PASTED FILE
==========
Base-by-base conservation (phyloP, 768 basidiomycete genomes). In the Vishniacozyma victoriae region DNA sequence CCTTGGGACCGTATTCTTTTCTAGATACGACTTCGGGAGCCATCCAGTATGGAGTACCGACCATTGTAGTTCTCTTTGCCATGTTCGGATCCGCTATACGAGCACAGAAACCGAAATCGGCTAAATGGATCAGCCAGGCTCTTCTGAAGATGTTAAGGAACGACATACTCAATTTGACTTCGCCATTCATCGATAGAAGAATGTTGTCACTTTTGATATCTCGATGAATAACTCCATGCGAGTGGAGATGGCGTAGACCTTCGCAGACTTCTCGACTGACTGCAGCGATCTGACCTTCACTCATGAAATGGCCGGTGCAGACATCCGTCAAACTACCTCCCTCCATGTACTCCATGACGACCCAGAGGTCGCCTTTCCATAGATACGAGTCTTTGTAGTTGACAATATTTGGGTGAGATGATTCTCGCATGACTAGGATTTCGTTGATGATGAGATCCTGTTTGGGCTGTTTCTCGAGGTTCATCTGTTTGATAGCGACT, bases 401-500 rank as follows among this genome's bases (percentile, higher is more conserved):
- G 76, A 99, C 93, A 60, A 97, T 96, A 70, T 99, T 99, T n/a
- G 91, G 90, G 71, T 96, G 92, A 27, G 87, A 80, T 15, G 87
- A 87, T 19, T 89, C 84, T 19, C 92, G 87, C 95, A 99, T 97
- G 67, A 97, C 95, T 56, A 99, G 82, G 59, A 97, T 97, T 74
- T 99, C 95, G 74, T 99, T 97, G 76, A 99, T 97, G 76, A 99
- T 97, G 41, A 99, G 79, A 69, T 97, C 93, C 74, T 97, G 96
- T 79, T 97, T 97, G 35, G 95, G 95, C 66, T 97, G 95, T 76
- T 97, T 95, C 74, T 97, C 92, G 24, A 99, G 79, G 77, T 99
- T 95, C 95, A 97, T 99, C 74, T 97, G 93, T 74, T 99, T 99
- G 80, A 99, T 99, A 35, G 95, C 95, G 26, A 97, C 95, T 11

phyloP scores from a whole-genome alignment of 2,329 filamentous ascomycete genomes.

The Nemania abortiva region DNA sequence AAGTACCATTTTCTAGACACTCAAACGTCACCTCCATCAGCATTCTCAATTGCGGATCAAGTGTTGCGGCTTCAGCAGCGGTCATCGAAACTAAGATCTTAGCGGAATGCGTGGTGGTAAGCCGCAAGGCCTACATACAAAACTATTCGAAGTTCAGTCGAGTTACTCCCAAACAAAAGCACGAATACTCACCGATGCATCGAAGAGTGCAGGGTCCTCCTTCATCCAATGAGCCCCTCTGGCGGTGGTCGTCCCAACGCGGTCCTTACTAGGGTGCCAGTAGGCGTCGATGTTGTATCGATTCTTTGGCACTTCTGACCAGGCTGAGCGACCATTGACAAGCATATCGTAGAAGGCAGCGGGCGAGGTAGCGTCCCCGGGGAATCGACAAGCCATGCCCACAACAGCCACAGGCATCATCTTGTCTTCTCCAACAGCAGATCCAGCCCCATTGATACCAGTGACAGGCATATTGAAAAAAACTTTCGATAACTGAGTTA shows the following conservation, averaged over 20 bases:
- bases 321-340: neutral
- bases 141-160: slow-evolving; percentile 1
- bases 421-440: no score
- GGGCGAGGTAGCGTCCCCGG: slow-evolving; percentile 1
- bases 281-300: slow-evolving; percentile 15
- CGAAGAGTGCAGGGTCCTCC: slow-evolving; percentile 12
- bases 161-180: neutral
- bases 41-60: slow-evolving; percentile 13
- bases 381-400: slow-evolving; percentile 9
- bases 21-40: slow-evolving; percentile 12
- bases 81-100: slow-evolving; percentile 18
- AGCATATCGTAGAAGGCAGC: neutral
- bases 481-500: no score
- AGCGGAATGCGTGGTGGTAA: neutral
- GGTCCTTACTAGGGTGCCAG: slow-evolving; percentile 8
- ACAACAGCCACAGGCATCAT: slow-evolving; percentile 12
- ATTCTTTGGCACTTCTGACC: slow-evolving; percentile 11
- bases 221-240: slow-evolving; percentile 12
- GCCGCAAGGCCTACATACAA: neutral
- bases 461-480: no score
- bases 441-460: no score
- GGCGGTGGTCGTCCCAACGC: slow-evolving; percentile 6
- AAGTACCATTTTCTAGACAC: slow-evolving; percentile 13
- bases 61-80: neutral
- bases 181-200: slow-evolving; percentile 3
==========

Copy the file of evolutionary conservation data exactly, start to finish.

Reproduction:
Base-by-base conservation (phyloP, 768 basidiomycete genomes). In the Vishniacozyma victoriae region DNA sequence CCTTGGGACCGTATTCTTTTCTAGATACGACTTCGGGAGCCATCCAGTATGGAGTACCGACCATTGTAGTTCTCTTTGCCATGTTCGGATCCGCTATACGAGCACAGAAACCGAAATCGGCTAAATGGATCAGCCAGGCTCTTCTGAAGATGTTAAGGAACGACATACTCAATTTGACTTCGCCATTCATCGATAGAAGAATGTTGTCACTTTTGATATCTCGATGAATAACTCCATGCGAGTGGAGATGGCGTAGACCTTCGCAGACTTCTCGACTGACTGCAGCGATCTGACCTTCACTCATGAAATGGCCGGTGCAGACATCCGTCAAACTACCTCCCTCCATGTACTCCATGACGACCCAGAGGTCGCCTTTCCATAGATACGAGTCTTTGTAGTTGACAATATTTGGGTGAGATGATTCTCGCATGACTAGGATTTCGTTGATGATGAGATCCTGTTTGGGCTGTTTCTCGAGGTTCATCTGTTTGATAGCGACT, bases 401-500 rank as follows among this genome's bases (percentile, higher is more conserved):
- G 76, A 99, C 93, A 60, A 97, T 96, A 70, T 99, T 99, T n/a
- G 91, G 90, G 71, T 96, G 92, A 27, G 87, A 80, T 15, G 87
- A 87, T 19, T 89, C 84, T 19, C 92, G 87, C 95, A 99, T 97
- G 67, A 97, C 95, T 56, A 99, G 82, G 59, A 97, T 97, T 74
- T 99, C 95, G 74, T 99, T 97, G 76, A 99, T 97, G 76, A 99
- T 97, G 41, A 99, G 79, A 69, T 97, C 93, C 74, T 97, G 96
- T 79, T 97, T 97, G 35, G 95, G 95, C 66, T 97, G 95, T 76
- T 97, T 95, C 74, T 97, C 92, G 24, A 99, G 79, G 77, T 99
- T 95, C 95, A 97, T 99, C 74, T 97, G 93, T 74, T 99, T 99
- G 80, A 99, T 99, A 35, G 95, C 95, G 26, A 97, C 95, T 11

phyloP scores from a whole-genome alignment of 2,329 filamentous ascomycete genomes.

The Nemania abortiva region DNA sequence AAGTACCATTTTCTAGACACTCAAACGTCACCTCCATCAGCATTCTCAATTGCGGATCAAGTGTTGCGGCTTCAGCAGCGGTCATCGAAACTAAGATCTTAGCGGAATGCGTGGTGGTAAGCCGCAAGGCCTACATACAAAACTATTCGAAGTTCAGTCGAGTTACTCCCAAACAAAAGCACGAATACTCACCGATGCATCGAAGAGTGCAGGGTCCTCCTTCATCCAATGAGCCCCTCTGGCGGTGGTCGTCCCAACGCGGTCCTTACTAGGGTGCCAGTAGGCGTCGATGTTGTATCGATTCTTTGGCACTTCTGACCAGGCTGAGCGACCATTGACAAGCATATCGTAGAAGGCAGCGGGCGAGGTAGCGTCCCCGGGGAATCGACAAGCCATGCCCACAACAGCCACAGGCATCATCTTGTCTTCTCCAACAGCAGATCCAGCCCCATTGATACCAGTGACAGGCATATTGAAAAAAACTTTCGATAACTGAGTTA shows the following conservation, averaged over 20 bases:
- bases 321-340: neutral
- bases 141-160: slow-evolving; percentile 1
- bases 421-440: no score
- GGGCGAGGTAGCGTCCCCGG: slow-evolving; percentile 1
- bases 281-300: slow-evolving; percentile 15
- CGAAGAGTGCAGGGTCCTCC: slow-evolving; percentile 12
- bases 161-180: neutral
- bases 41-60: slow-evolving; percentile 13
- bases 381-400: slow-evolving; percentile 9
- bases 21-40: slow-evolving; percentile 12
- bases 81-100: slow-evolving; percentile 18
- AGCATATCGTAGAAGGCAGC: neutral
- bases 481-500: no score
- AGCGGAATGCGTGGTGGTAA: neutral
- GGTCCTTACTAGGGTGCCAG: slow-evolving; percentile 8
- ACAACAGCCACAGGCATCAT: slow-evolving; percentile 12
- ATTCTTTGGCACTTCTGACC: slow-evolving; percentile 11
- bases 221-240: slow-evolving; percentile 12
- GCCGCAAGGCCTACATACAA: neutral
- bases 461-480: no score
- bases 441-460: no score
- GGCGGTGGTCGTCCCAACGC: slow-evolving; percentile 6
- AAGTACCATTTTCTAGACAC: slow-evolving; percentile 13
- bases 61-80: neutral
- bases 181-200: slow-evolving; percentile 3